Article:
Forget for one moment that the star is Leonardo DiCaprio, as King Louis of Brooklyn. Forget also that Alexandre Dumas pulled this story out of his butt based on a notation in prison records. If nothing else, we can all remember that while Leo may be a heart stealer in Titanic, he is no Jeremy Irons. Or Gabriel Byrne. Or Gerard Depardieu (in his most charismatic role since, well, I can’t remember). Or even the reptilian John Malkovich, who I think is a good actor but just creepy looking and too Chicago in his dialect no matter what. King Leo is not even as strong as Anne Parillaud (as Anne) but he is a fine match for Judith Godreche (Christine). It was a tad distracting that director Randall Wallace chose not to have anyone bother to even have so much as a formal stage English dialect – and so, Leonardo looked silly. The weave in his hair didn’t help matters.
If you don’t know, the older gentlemen are the 3 musketeers and D’Artagnan, and DiCaprio is King Louis and his twin brother Phillipe. Somehow, Phillipe was just…better. Maybe they actually got two actors. DiCaprio was amazing in What’s Eating Gilbert Grape but somehow was floating on his laurels in his scenes with all the heavyweights, notably Irons. Woof! But the Sun King was no more from France than the Coneheads.
A casting kudo – whoever found Peter Saarsgard to play Malkovich’s son is pure genius – the accent, the flat tone-on-tone coloring of his voice – at one point a letter from Saarsgard is read in his voice as voice-over and myself and my companion both wondered why Malkovich would have written that letter. Oops! The costumes and sets are fabulous, the whole thing looked great. It opened too early in the year to be remembered at Oscar time but I hope people recall how nice and dirty and real it all was – yay production designer!!
Bonus points for the masquerade ball and the mask bit. OK, sure, despite not having read the book, it was a tad predictable and easy, but not in a bad way. It’s not brilliant but it is definitely entertaining.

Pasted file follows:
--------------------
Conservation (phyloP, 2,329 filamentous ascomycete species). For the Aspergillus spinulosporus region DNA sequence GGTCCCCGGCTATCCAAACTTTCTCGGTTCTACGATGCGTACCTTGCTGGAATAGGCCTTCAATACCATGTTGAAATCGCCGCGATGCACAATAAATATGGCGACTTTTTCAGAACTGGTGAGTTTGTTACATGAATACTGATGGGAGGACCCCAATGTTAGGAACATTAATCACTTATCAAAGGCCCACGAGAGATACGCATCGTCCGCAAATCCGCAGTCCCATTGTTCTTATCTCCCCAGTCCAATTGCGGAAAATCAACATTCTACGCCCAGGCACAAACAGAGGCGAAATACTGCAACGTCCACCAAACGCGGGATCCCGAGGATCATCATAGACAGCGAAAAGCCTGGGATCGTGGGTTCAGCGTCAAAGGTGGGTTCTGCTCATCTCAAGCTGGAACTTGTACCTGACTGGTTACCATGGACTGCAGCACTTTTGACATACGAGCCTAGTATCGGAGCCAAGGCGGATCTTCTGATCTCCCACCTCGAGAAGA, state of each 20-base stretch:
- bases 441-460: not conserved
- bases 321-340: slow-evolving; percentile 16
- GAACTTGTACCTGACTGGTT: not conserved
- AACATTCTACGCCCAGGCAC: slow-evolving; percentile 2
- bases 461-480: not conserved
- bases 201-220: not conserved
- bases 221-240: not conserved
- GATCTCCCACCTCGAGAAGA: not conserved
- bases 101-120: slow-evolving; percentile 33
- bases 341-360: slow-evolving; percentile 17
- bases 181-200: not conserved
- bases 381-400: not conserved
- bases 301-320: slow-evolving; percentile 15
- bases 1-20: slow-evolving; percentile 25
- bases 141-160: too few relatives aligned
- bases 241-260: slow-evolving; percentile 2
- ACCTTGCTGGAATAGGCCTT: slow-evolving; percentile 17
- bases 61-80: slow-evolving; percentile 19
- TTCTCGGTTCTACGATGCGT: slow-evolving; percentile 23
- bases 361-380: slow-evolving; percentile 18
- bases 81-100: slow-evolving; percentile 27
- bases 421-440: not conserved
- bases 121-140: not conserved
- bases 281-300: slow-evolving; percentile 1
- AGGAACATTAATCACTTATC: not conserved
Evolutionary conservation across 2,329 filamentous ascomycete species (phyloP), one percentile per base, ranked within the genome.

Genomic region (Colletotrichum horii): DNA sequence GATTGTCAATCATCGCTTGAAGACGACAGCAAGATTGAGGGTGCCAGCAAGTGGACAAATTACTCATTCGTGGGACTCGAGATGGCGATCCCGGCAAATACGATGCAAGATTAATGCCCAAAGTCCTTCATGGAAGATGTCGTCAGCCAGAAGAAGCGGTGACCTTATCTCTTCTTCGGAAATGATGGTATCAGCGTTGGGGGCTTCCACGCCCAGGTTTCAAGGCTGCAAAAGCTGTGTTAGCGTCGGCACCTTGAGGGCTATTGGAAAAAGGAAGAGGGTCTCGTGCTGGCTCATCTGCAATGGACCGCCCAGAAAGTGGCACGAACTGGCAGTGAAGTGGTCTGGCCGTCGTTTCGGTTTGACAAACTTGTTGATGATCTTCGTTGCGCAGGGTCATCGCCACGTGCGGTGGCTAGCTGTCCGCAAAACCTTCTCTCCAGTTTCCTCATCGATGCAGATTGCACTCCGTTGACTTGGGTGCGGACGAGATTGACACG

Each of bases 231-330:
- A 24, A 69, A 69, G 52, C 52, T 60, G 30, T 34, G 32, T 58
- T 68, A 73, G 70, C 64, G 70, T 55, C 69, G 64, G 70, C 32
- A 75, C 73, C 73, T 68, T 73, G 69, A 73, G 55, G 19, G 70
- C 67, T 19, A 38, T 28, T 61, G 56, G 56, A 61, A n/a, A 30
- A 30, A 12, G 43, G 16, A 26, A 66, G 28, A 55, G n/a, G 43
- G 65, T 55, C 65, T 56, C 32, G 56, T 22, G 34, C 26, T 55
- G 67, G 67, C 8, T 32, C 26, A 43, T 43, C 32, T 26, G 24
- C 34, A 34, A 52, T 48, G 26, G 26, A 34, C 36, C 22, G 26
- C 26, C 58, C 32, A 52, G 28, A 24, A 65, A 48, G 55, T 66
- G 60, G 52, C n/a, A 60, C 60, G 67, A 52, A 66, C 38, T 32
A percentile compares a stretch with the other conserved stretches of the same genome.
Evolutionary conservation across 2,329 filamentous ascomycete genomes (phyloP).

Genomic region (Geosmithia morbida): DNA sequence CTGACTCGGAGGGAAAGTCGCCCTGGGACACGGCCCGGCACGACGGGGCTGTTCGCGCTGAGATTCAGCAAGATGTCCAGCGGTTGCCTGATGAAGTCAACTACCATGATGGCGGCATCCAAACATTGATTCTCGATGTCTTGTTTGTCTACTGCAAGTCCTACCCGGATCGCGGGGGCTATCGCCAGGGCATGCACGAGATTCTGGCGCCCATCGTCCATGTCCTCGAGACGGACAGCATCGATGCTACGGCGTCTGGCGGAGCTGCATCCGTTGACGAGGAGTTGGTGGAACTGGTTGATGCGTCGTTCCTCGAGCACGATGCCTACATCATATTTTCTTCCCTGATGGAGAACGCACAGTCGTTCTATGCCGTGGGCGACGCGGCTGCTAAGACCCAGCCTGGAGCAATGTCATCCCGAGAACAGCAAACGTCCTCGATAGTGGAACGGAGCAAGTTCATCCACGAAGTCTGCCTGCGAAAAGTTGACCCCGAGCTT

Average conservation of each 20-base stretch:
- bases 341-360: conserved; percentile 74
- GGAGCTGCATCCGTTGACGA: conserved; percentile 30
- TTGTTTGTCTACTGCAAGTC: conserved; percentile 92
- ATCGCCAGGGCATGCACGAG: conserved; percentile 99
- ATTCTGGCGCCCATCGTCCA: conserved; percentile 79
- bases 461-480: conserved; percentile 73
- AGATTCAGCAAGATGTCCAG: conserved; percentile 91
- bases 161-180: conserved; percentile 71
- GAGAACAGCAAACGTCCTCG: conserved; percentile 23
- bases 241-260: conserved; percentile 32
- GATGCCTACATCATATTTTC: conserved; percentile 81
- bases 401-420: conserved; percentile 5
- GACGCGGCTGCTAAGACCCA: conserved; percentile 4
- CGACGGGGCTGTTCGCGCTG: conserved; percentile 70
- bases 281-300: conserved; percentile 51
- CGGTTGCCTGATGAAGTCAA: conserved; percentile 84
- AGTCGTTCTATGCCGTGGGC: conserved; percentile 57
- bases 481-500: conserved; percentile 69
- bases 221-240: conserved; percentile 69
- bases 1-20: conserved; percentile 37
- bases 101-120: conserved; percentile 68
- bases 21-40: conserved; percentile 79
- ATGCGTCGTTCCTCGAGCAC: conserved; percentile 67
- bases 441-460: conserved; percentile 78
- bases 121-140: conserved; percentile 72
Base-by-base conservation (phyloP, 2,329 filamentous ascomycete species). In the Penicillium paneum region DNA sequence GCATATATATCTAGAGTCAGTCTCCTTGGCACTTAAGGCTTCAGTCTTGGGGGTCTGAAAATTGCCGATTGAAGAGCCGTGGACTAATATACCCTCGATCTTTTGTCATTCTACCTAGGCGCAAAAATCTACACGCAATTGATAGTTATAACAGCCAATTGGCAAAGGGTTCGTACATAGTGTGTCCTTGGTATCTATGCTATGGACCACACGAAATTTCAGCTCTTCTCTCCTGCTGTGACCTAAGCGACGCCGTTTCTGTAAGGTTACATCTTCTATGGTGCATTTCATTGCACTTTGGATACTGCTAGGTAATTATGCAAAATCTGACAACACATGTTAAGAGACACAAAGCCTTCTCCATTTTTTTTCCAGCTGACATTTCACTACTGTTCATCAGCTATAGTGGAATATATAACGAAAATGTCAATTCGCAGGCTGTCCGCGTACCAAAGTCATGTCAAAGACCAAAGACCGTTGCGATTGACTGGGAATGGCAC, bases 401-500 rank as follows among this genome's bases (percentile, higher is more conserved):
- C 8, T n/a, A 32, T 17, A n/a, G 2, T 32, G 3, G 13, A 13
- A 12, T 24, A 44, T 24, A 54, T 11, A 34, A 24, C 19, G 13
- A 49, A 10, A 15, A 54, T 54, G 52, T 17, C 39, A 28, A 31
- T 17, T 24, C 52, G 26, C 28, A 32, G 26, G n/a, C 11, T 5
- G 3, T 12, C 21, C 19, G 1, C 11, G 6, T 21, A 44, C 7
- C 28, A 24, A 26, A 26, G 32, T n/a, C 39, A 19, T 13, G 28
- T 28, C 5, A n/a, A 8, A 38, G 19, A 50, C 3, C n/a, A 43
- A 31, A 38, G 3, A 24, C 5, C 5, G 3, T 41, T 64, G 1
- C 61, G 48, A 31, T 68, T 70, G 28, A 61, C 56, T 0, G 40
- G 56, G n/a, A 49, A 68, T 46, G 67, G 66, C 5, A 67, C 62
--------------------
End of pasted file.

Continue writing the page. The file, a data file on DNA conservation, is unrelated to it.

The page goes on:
Overall I had a great time watching this movie – even when the story felt glossed over or maybe even lubricated to facilitate cramming a little morality lesson in, it was still enjoyable. Louis the Sun King was indeed young and foolish and randy and an egomaniac. His older Musketeers, brave, full of loyalty and honor and duty and fellowship, are a striking contrast in generational thinking, without many years difference between them. It had an interesting (and I am sure unintentional) analogy to Old and New Hollywood – where someone like Matthew McConaughey can become a star before his movie is even released, yet someone like Steve Buscemi can never play the game and rise above his means. Young Hollywood wants it all now and Old Hollywood wants the journey. Of course I don’t mean Tony Curtis and Charleton Heston Old Hollywood, I mean like Harrison Ford and Susan Sarandon – the marked difference by only a decade or two in attitudes and lasting power.
MPAA Rating PG-13
Release date 3/13/98
Time in minutes 117
Director Randall Wallace, William Richert
Studio United Artists